Last week, the government of Norway presented a climate action plan to help achieve its emission reduction target agreed to under the Paris Agreement.
Minister of Climate and Environment Sveinung Rotevatn said “This climate action plan will give new momentum to Norwegian climate policy. For the first time, a government is putting forward a compelling, comprehensive plan for cutting emissions in every sector.”
The plan released on Friday shows how the oil-rich Scandinavian country will achieve its climate target and at the same time, create green growth.
“We must make sure that it pays to cut greenhouse gas emissions,” said Rotevatn.
The main emphasis of the climate action plan is on emissions that are not included in the Emissions Trading System, or non-ETS emissions. These include emissions from transport, waste, agriculture and buildings, and some emissions from industrial production and the oil and gas industry.
Prime Minister Erna Solberg said “We will cut emissions and enhance removals of CO2 in a way that transforms Norway and promotes green growth.” She added “To achieve this, we need an industrial sector that is greener, smarter and more innovative.”
The white paper also deals with the EU Emissions Trading System, which applies to the bulk of emissions from industrial production and the oil and gas industry. In addition, the action plan discusses CO2 removals and emissions in the land-use, land-use change and forestry sector.
“This action plan will enable us to exceed Norway’s assigned target from the EU for non-ETS emissions, which is 40 per cent, and we will achieve this through domestic emission cuts,”said Mr Rotevatn.
According to a press release issued by the Government of Norway, the main policy instruments in the climate action plan are taxation of greenhouse gas emissions, regulatory measures, climate-related requirements in public procurement processes, information on climate-friendly options, financial support for the development of new technology, and initiatives to promote research and innovation.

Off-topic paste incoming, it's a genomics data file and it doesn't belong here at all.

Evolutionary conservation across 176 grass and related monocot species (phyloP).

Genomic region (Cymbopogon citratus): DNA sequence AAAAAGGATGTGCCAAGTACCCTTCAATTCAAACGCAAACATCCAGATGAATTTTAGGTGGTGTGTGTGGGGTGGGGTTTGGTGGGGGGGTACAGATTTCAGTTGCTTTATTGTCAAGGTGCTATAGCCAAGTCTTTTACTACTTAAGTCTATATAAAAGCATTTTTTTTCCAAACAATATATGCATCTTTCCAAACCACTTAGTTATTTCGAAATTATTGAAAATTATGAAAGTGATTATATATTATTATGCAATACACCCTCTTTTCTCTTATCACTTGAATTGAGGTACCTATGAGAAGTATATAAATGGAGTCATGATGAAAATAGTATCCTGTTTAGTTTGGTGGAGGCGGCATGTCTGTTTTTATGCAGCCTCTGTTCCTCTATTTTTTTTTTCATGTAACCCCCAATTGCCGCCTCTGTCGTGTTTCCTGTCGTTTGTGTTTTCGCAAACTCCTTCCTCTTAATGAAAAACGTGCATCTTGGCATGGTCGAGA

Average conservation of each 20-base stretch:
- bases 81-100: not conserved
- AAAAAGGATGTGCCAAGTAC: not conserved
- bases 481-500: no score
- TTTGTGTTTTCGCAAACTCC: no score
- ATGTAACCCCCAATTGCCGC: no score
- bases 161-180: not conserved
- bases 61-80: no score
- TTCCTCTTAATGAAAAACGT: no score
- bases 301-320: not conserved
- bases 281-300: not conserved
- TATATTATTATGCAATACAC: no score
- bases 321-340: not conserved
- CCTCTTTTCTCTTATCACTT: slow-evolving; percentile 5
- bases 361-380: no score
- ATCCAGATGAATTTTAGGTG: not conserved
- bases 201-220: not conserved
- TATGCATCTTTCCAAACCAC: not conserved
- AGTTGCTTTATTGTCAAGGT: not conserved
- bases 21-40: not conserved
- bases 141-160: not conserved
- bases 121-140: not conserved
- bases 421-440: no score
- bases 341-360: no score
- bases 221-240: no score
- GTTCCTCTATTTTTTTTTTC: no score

The Norwegian government intends to make greater use of climate-related requirements in public procurement processes. Requirements for zero-emission solutions will be introduced for passenger cars and small vans in 2022, and for local buses from 2025. Criteria relating to low- or zero-emission solutions will also be introduced for ferry services and high-speed passenger vessel services.
The sales volume of biofuels for road traffic will be maintained to ensure cuts in emissions from the fossil vehicles that are still in use. The Government will introduce biofuel quota obligations for off-road diesel and fuel for shipping from 2022. Vehicle taxes and other policy instruments will be designed so that they continue to provide incentives to choose zero-emission vehicles.
Enova SF is a Norwegian government enterprise responsible for promotion of environmentally friendly production and consumption of energy. Under the plan, Enova has a clearer climate profile, which the government says will allow the firm to contribute towards Norway’s emission reduction commitment for non-ETS emissions and Norway’s transition to a low-emission society.
The Solberg government will use the letter of intent it has signed with the agricultural organizations as a basis for climate-related work in this sector in the years ahead.
The white paper also announces a gradual increase in the carbon tax rate from its current level of about NOK 590 (CDN$89) to NOK 2000 (CDN$300) per tonne CO2 equivalents in 2030. This will progressively increase the cost of emitting CO2 and give stronger incentives to reduce emissions. The government’s policy is not to increase the overall level of taxation. Any tax increase will therefore be offset by reducing other taxes correspondingly.